In terms of employees, the average size was 532 and the median size was 363.
Generating the revenue needed to be at scale was not simply a matter of clicking a button to deploy software for these SaaS businesses. A significant portion of their total revenue came from professional services.
For the companies that broke out their revenue between “Subscription” and “Professional Services” the average percentage of total revenue derived from professional services was 20%, with a median of 17%. The implication is that SaaS businesses shouldn’t expect to be hands-off. Big companies demand great service, particularly from smaller vendors.
For those of you who haven’t read Valuation: Measuring and Managing the Value of Companies between Pacificos in Aruba, the central lesson of the book, and any corporate finance textbook, is that value is driven by cash flow, which springs from return on invested capital (ROIC) and growth. ROIC is simply operating profits adjusted for taxes divided by invested capital.
All of this comes together in a formula subtly titled the Zen of Corporate Finance: Value = (NOPLAT x (1-[growth/ROIC])) / (WACC – g)
Why does this matter? It matters because most SaaS businesses have little or no operating profit as they scale, so they need to grow with a capital “G” to command a good valuation.
For the companies analyzed, the average 1-year revenue CAGR as of their S1 filing was 59% and the average 2-year revenue CAGR was 75% (the medians were 55% 1-year CAGR and 85% 2-year CAGR).
These growth rates may not feel impressive, but keep in mind this growth is in dollars forked over by skeptical enterprise buyers.
Generally the more money these companies lost, the faster they grew.
There is of course some causation at play here. As I noted above, a SaaS business requires a lot of money to scale because scaling requires a big sales and marketing team, which is needed to achieve the rapid growth expected in the absence of cash flow, due in large part to sales and marketing costs. So these businesses are in a constant state of raising capital and scaling the sales team, in addition to building an awesome product and supporting it.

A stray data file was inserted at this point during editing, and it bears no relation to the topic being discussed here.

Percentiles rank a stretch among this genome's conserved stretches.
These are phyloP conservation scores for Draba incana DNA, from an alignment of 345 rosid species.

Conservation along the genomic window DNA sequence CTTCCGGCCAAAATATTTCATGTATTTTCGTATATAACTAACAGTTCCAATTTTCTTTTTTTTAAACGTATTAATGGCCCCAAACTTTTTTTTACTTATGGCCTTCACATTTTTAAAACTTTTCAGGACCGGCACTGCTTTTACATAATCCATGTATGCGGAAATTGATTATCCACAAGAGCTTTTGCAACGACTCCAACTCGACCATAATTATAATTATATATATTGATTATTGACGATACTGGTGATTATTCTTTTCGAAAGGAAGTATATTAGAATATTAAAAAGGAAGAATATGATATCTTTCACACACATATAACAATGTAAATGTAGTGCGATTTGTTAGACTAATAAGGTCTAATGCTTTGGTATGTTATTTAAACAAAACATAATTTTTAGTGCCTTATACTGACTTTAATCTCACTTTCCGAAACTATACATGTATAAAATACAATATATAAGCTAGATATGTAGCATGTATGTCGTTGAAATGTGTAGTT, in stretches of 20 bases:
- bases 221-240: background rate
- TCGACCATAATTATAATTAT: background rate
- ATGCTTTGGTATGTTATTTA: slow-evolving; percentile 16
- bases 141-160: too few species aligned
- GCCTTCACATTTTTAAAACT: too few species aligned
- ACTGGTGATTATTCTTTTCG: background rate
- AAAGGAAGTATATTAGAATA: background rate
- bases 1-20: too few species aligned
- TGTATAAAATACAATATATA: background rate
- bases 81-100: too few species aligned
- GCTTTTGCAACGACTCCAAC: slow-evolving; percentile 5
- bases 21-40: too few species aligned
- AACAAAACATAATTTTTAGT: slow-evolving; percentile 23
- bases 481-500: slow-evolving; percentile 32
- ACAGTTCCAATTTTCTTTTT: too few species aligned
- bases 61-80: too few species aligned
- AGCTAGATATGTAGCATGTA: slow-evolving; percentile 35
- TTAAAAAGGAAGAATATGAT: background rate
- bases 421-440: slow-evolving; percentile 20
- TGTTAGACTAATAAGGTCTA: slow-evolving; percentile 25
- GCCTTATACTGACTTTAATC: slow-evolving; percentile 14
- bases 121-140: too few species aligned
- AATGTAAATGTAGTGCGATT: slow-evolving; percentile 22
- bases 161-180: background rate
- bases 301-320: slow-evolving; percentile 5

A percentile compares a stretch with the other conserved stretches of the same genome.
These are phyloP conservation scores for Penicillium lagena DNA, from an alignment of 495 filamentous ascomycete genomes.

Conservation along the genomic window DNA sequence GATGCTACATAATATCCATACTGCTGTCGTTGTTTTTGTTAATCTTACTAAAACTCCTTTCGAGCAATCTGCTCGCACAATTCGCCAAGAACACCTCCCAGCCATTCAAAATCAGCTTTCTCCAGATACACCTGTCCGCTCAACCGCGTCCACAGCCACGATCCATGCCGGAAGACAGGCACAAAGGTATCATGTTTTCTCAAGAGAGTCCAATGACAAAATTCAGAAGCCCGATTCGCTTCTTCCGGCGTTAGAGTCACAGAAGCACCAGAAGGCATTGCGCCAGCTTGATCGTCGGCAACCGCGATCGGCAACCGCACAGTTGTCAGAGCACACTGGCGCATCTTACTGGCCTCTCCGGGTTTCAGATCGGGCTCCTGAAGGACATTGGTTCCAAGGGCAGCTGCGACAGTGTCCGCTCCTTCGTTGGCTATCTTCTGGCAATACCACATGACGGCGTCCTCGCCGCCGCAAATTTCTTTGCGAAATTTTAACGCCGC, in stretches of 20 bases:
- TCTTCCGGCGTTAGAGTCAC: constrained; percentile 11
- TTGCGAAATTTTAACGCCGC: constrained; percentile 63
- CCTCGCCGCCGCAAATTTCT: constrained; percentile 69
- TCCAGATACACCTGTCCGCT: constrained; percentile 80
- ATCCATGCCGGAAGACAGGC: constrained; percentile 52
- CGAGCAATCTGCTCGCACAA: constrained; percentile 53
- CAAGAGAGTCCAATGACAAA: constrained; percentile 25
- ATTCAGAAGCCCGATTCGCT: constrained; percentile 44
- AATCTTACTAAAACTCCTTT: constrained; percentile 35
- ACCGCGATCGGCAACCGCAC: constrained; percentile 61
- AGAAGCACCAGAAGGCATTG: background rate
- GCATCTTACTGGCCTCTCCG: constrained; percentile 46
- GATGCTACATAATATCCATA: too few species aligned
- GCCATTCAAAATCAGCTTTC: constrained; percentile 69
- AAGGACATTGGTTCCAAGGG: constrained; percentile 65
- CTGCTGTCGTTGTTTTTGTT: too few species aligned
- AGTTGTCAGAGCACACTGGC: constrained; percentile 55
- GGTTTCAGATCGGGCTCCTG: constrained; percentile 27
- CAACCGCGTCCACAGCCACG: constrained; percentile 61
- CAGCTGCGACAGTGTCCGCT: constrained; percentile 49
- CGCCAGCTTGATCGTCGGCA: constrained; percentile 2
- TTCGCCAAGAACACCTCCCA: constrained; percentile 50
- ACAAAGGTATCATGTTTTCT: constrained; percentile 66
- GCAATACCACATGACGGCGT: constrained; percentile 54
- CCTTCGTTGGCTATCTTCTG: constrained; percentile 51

The circle looks something like this:
This approach is driven by two realities. These companies are pursuing large markets, with a lot of opportunity, and they are competing against behemoths and can’t show up to a gunfight with a knife.
So why go through the effort? Because SaaS business are great over the long-term. They yield powerful margins and recurring revenue. The average gross margin for these companies at their S1 filing date was 65% with a median of 66%.
The implication is that once these businesses have scaled, and more revenue is coming from renewals, the 45% of revenue spent on sales and marketing can be reduced. The result is a high margin business with predictability.
If you just spend 9.5 years raising $110 million dollars across five rounds of funding, and hire 530 employees, including a sales and marketing team of 160 people, while building a world-class product that can win in the hyper-competitive enterprise software business, to reach $70 million in annual revenue, you can create a high margin business with predictability.
Sure you don’t want to build a dating app?
New York has advertising in its DNA. But somehow the city’s two most promising startups — Foursquare and Tumblr — have failed to capitalize on it.
We’re not surprised when Silicon Valley startups focus on product and eyeballs and then waltz into an ad agency’s office assuming advertisers are desperate to give them money. Valley startups are not supposed to understand how advertising works. Or so the stereotype goes.
What is surprising is the fact that Facebook and Twitter built large advertising businesses from the Valley, while Foursquare and Tumblr struggled to do so just two miles from Madison Avenue. Foursquare had a difficult round of fundraising earlier this year, narrowly avoiding a down round by taking on debt. And while Tumblr has crossed the symbolic $1 billion line with its sale to Yahoo, it did so with a gargantuan user base and pathetic $13 million in 2012 revenues according to reports. What ever happened to New York playing to its strengths?
New York tech companies have always been underdogs, not just in comparison to Silicon Valley, but in their own city where fashion, finance and media rule. Five years into this whole startup revival thing, tech is not dominant, no matter how often our cheerleader mayor stops by BuzzFeed’s offices.